How many content strategies do you need?
Originally published: 9 May 2012
by Diana Railton
In the last few weeks I’ve seen a wider variety of references to content strategy than ever before.
Pinterest content strategy, Google+ content strategy, mobile content strategy, online newsroom content strategy, blogging content strategy, intranet content strategy, website content strategy, digital content strategy, social community content strategy, Twitter content strategy, search engine optimisation content strategy, video content strategy – and more.
Behind many is a strong understanding of content strategy as a developing discipline. But sometimes content strategy is only used as a buzzword – a catchy, glossy term to latch on to.
Content strategy is also becoming topical in strategic communication management.
In a recent issue of Communication World, the magazine for communication management published by the International Association of Business Communicators, it stood out in two excellent articles on content curation.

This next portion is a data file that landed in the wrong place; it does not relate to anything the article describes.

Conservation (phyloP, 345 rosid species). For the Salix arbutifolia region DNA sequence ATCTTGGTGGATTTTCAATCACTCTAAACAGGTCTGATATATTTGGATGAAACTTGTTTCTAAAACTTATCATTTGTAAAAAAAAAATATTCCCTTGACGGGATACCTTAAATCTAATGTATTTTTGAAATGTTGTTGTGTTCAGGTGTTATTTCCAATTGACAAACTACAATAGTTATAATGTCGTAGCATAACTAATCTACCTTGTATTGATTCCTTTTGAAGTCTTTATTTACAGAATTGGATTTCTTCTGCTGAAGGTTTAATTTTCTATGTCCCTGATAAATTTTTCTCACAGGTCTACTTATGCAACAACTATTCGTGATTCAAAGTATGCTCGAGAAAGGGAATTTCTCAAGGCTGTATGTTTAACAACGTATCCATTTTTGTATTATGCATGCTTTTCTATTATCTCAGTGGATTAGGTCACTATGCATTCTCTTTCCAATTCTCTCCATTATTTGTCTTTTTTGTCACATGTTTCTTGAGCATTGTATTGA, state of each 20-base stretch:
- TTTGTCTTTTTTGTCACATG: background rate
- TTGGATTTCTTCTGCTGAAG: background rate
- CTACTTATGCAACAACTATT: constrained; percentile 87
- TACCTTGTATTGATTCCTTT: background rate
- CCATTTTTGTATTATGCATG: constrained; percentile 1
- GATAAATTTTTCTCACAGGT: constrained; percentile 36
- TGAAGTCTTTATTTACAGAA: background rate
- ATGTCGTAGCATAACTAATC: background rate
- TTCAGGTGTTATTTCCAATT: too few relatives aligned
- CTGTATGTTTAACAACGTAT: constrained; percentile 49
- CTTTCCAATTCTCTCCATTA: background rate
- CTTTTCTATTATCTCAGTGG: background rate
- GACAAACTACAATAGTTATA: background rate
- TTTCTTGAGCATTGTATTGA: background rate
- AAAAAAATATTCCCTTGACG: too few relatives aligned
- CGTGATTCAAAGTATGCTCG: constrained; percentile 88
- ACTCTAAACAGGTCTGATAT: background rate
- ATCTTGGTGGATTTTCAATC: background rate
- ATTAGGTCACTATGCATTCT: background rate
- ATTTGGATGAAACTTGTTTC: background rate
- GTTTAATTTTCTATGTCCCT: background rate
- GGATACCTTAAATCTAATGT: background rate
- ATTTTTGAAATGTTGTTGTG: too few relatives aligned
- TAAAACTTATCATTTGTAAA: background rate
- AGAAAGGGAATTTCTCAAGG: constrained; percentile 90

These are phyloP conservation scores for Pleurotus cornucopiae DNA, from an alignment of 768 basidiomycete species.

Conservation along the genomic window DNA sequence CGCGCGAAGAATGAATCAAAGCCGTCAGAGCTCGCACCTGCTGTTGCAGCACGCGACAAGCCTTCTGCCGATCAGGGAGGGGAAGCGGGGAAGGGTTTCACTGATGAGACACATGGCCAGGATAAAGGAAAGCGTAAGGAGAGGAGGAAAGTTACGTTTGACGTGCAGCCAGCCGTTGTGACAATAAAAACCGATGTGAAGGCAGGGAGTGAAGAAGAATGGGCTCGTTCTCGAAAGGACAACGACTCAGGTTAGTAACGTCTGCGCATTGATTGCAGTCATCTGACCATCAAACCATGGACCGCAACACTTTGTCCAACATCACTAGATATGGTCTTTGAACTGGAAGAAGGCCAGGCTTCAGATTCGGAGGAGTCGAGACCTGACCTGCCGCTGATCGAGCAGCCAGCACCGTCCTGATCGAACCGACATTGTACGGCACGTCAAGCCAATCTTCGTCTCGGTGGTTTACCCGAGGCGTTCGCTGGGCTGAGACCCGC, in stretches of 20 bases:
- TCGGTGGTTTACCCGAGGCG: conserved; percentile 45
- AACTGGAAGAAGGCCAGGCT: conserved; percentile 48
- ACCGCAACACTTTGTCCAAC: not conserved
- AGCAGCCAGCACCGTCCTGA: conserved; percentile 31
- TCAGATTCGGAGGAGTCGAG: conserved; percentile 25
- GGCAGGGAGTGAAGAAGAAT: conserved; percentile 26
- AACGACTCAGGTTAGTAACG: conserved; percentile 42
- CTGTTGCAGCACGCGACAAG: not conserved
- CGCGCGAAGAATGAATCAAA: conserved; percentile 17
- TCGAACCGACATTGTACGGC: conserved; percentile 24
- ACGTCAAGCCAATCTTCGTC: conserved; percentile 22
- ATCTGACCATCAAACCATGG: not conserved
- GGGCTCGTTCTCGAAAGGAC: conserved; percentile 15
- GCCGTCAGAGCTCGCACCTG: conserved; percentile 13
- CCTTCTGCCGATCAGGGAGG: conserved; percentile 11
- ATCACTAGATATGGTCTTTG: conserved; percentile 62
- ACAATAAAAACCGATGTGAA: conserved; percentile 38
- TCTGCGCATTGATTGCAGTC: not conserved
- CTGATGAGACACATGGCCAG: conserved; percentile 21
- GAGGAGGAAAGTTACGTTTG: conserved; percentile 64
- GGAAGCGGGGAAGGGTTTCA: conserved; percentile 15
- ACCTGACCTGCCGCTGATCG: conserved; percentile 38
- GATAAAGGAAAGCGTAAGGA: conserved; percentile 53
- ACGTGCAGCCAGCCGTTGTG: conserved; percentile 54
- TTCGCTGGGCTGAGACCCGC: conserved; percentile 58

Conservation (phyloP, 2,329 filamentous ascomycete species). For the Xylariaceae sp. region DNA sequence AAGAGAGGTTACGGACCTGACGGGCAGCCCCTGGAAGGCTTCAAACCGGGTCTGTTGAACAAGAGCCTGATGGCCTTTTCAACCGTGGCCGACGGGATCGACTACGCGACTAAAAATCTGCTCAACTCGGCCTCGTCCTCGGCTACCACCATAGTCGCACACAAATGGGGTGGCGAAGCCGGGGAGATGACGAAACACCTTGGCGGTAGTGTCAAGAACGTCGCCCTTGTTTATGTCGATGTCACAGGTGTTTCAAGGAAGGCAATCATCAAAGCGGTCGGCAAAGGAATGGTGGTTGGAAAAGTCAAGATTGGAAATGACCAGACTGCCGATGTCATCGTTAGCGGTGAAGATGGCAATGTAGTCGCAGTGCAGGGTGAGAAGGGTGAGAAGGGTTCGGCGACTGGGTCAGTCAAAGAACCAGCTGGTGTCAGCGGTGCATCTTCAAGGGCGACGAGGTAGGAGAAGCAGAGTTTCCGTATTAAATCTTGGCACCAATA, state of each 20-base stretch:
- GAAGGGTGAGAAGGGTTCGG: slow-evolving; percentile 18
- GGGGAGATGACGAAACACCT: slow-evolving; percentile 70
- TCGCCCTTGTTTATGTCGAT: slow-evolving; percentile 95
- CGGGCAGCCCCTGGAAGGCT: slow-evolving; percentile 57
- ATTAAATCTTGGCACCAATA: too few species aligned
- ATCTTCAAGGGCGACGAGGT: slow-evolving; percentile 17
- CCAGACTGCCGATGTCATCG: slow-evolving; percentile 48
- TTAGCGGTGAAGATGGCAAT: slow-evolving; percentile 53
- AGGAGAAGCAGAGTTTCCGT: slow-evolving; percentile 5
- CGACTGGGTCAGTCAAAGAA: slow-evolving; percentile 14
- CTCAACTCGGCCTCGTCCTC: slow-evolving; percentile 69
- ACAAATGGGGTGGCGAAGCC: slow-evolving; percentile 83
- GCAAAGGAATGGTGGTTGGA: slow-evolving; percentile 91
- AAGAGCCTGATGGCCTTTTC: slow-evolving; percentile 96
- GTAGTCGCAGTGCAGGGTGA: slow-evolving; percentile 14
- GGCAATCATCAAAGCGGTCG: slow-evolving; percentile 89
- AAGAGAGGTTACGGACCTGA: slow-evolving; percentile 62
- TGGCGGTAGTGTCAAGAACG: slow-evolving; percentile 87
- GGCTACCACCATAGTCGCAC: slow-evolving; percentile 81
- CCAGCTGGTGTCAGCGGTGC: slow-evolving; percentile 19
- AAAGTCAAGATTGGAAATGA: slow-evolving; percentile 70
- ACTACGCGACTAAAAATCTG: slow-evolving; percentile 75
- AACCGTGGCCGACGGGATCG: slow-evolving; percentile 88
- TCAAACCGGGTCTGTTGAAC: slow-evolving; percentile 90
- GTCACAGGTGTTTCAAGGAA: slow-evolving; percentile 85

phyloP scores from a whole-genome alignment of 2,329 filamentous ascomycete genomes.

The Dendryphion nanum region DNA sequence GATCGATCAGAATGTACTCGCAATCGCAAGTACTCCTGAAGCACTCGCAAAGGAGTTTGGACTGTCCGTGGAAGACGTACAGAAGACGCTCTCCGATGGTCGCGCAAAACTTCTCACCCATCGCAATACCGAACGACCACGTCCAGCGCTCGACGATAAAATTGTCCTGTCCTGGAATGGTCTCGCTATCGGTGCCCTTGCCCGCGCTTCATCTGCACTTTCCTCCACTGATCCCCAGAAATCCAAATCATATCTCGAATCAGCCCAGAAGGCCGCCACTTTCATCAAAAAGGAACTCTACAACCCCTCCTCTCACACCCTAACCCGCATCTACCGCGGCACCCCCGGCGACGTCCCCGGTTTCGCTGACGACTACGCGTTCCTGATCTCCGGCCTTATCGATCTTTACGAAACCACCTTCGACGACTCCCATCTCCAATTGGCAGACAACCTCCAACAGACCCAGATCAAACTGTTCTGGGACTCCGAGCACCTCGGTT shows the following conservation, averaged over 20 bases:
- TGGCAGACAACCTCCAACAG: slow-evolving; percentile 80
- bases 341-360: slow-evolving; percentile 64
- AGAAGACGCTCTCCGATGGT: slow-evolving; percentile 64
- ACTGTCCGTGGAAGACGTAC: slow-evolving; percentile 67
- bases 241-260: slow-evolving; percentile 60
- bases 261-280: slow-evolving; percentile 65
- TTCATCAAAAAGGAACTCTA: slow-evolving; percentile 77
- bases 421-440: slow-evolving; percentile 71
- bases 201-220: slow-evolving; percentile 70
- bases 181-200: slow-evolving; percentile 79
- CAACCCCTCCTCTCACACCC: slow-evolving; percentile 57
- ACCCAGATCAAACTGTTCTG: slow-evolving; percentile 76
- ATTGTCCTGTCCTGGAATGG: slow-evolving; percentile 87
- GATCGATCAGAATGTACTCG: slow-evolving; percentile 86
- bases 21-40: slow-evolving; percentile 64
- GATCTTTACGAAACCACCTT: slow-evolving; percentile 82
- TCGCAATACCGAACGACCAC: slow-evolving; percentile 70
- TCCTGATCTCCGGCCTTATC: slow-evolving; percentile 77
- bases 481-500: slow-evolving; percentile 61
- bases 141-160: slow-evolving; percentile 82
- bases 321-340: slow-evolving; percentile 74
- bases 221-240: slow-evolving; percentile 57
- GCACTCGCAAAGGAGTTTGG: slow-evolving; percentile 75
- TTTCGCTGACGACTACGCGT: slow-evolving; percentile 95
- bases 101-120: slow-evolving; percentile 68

Under the heading ‘The rise of content strategy’, Shel eloquently introduced the concept of content marketing. He also explained why ‘every organisation needs to start thinking like a publisher’.
Several recent articles on new trends in PR and marketing echo this. ‘One of the most important things that publishers do is start with a content strategy and then focus on the mechanics and design of delivering that content’, wrote Business Mirror.
This theme is of course supported by three new books on content strategy: Content Strategy for the Web by Kristina Halvorson and Melissa Rach, Content Strategy at Work by Margot Bloomstein and Managing Enterprise Content: A Unified Content Strategy by Ann Rockley and Charles Cooper.
As organisations keep up with rapid developments in digital communications, they are having to re-think methods of communication management. Teams working in silos often develop their own independent strategies – and this can be counterproductive.
A challenge for communication directors is to draw out new ideas, while integrating and dovetailing strategies to the organisation’s best advantage.
In their favour is that, as PR Week US observed, ‘the opportunities and complexities of content are forcing divisions together in efforts to avoid duplication, neglect, and conflict’. Many are now working more closely together through the rise of digital centres of excellence and digital boards.
An organisation usually has one business strategy, supported by one communications strategy – but each with several complementary components. Similarly, it needs one supportive and integrated content strategy.
Drawing together and communicating these strategies is a skilled, complex task. And one never to be underestimated. On it strongly depends an organisation’s direction, drive and results.